Access to care

Endowment will help dental school serve those in need

Delta Dental of Massachusetts has awarded a $5 million endowment to the School of Dental Medicine to create a chair in public health and community service and to improve care and access to dental care for persons with special needs and other underserved populations. It is the largest donation made to the dental school in its 107-year history.

Dr. Gina Terenzi, left, director of Tufts General Practice Residency Program based at the Fernald School in Waltham, Mass., reviews a patient’s treatment plan with a Tufts dental student. © MARK MORELLI

The individual appointed to the endowed chair will develop programs that will increase early diagnosis, provide risk assessment and improve overall oral health services for underserved and special needs populations, including people with disabilities, HIV/AIDS and survivors of violence. A specialized database will enable practitioners to unify electronic dental records and practice management systems at the Tufts Dental Facilities for Persons with Special Needs’ eight clinics across Massachusetts.

“Thousands of Massachusetts residents with special needs lack oral health care for myriad reasons, including a lack of professionals who truly understand their unique medical and social needs,” said Dr. Kathleen O’Loughlin, president and CEO of Dental Service of Massachusetts, which does business as Delta Dental of Massachusetts and is the largest provider of dental benefits in the state.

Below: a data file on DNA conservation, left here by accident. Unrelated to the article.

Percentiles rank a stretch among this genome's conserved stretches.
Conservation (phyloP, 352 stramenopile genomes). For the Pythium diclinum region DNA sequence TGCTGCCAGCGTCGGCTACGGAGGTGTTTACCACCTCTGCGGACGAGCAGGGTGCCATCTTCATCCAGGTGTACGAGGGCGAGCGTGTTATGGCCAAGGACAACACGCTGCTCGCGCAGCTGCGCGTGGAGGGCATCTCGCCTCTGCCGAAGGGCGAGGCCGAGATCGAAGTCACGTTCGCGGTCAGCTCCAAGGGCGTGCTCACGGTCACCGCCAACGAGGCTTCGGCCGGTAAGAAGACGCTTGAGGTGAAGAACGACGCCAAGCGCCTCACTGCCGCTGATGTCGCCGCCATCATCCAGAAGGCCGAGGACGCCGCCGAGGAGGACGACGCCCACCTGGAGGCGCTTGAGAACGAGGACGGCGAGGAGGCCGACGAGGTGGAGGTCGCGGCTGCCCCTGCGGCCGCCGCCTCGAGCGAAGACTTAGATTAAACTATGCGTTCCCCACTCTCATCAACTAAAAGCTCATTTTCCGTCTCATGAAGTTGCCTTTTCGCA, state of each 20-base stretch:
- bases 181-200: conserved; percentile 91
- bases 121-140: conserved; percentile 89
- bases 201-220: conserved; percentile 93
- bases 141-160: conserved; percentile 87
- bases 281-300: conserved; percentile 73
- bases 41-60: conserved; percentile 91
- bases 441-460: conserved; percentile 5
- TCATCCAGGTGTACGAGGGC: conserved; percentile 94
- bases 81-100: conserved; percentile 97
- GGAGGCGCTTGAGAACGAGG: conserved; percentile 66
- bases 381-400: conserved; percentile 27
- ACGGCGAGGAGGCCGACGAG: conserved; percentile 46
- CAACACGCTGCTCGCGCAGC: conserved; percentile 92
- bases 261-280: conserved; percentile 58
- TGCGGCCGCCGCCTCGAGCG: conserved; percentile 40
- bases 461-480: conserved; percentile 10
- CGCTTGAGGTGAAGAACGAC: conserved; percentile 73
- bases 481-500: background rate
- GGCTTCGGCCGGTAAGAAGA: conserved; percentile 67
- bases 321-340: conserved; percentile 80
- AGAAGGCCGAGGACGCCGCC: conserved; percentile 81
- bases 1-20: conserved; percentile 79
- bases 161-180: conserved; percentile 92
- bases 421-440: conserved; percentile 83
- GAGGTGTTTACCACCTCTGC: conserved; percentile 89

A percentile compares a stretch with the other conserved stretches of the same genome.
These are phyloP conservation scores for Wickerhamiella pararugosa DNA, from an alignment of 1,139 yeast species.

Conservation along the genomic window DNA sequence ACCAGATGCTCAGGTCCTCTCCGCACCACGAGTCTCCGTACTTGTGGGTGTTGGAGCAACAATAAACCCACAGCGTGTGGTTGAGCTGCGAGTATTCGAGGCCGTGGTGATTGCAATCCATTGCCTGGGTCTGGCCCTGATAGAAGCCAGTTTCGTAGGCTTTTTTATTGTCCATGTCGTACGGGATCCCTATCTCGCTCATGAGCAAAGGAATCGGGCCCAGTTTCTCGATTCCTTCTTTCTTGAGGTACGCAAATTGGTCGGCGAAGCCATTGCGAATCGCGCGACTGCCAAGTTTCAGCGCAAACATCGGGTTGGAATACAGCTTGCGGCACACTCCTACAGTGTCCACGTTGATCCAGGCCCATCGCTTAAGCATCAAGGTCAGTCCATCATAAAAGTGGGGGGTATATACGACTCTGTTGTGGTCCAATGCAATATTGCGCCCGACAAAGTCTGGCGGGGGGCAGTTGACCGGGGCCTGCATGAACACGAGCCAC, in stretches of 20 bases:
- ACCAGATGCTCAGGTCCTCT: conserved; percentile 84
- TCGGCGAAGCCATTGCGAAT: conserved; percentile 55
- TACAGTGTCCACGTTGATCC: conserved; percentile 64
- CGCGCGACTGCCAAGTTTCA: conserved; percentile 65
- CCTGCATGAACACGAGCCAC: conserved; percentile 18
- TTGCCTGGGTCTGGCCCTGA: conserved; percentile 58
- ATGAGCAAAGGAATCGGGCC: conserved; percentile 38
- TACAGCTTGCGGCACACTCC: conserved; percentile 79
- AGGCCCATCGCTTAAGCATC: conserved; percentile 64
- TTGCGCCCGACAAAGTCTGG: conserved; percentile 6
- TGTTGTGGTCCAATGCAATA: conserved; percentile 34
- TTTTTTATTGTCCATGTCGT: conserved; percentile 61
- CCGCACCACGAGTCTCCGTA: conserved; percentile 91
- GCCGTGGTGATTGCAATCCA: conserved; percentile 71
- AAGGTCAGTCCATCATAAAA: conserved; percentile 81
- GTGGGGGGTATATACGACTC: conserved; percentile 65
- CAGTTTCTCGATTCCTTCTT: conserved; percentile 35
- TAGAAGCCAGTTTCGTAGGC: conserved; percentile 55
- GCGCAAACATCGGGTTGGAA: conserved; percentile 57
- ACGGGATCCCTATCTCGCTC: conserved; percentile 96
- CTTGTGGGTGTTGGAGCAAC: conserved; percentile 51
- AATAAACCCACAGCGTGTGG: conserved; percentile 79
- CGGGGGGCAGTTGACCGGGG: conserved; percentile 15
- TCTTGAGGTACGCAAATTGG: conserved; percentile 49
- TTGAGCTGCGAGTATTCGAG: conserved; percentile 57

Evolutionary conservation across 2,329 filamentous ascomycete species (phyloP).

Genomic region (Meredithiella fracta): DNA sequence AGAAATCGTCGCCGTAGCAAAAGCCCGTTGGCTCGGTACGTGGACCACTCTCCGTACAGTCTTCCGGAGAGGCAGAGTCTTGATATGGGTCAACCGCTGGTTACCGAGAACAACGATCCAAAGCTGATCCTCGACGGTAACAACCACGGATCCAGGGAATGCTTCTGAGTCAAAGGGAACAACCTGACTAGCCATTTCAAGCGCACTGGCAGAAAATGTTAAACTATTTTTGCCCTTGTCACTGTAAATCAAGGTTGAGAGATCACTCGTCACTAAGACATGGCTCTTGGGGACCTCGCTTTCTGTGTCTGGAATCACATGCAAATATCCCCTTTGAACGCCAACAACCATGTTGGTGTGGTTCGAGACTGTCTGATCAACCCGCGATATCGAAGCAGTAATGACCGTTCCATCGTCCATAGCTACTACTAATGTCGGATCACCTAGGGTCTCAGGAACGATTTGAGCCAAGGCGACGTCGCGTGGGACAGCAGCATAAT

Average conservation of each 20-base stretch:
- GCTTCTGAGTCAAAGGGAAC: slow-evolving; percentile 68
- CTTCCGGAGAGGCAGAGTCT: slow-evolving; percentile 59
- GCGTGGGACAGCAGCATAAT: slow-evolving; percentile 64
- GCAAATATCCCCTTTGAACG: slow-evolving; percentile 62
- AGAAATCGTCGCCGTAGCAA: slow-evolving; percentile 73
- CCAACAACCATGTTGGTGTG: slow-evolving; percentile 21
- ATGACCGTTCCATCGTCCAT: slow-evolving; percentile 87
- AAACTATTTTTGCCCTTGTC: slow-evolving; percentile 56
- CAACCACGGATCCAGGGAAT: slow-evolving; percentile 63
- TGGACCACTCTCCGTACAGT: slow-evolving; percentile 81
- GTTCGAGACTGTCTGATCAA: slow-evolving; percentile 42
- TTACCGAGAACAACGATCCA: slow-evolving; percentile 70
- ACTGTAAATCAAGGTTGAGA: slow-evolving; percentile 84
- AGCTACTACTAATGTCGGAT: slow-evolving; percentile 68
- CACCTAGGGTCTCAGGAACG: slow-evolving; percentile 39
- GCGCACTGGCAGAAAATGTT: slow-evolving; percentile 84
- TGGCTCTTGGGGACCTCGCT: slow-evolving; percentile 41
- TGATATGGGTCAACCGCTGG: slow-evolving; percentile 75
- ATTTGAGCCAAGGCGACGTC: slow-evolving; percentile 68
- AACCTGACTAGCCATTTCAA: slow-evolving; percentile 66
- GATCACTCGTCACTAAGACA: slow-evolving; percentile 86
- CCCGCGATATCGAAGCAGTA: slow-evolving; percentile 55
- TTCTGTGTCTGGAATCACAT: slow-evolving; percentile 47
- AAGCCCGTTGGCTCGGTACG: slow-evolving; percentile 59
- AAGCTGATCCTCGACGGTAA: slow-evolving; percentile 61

“Tufts Dental Facilities for Persons with Special Needs is unique in this country, and the endowment will enable that program to expand its leadership and care to people in great need,” said O’Loughlin, who received her D.M.D. from Tufts School of Dental Medicine in 1981.

Low-income and minority populations, including individuals with disabilities, victims of violence and those who are elderly or homeless, are less likely to have access to adequate dental care and are at high risk for dental and oral diseases that create additional health problems.

Dr. John Morgan directs the Tufts Dental Facilities for Persons with Special Needs. © MARK MORELLI

The Tufts Dental Facilities for Persons with Special Needs, headquartered at the Fernald School in Waltham, Mass., was established in 1976 and has eight clinics, run through a contract with the Commonwealth of Massachusetts, that serve more than 15,000 patients with mild to severe disabilities each year. It is a cornerstone of the School of Dental Medicine’s community outreach and public service endeavors, which also include extensive work with people with HIV/AIDS and survivors of domestic violence, preventative care for students at area schools and humanitarian missions.

“The Delta Dental endowment will enable Tufts dental school to increase community outreach and service to underserved populations and advance evidence-based programs to diagnose and intercept oral disease in these populations,” said Dr. Lonnie H. Norris, dean of the School of Dental Medicine. “Community service and public health are at the heart of the mission of Tufts dental school and are integrated into the curriculum. Historically, there have been limited funds to address access to dental care, and our faculty, staff and students are grateful to Delta Dental for its support of our shared vision to address these disparities,” he said.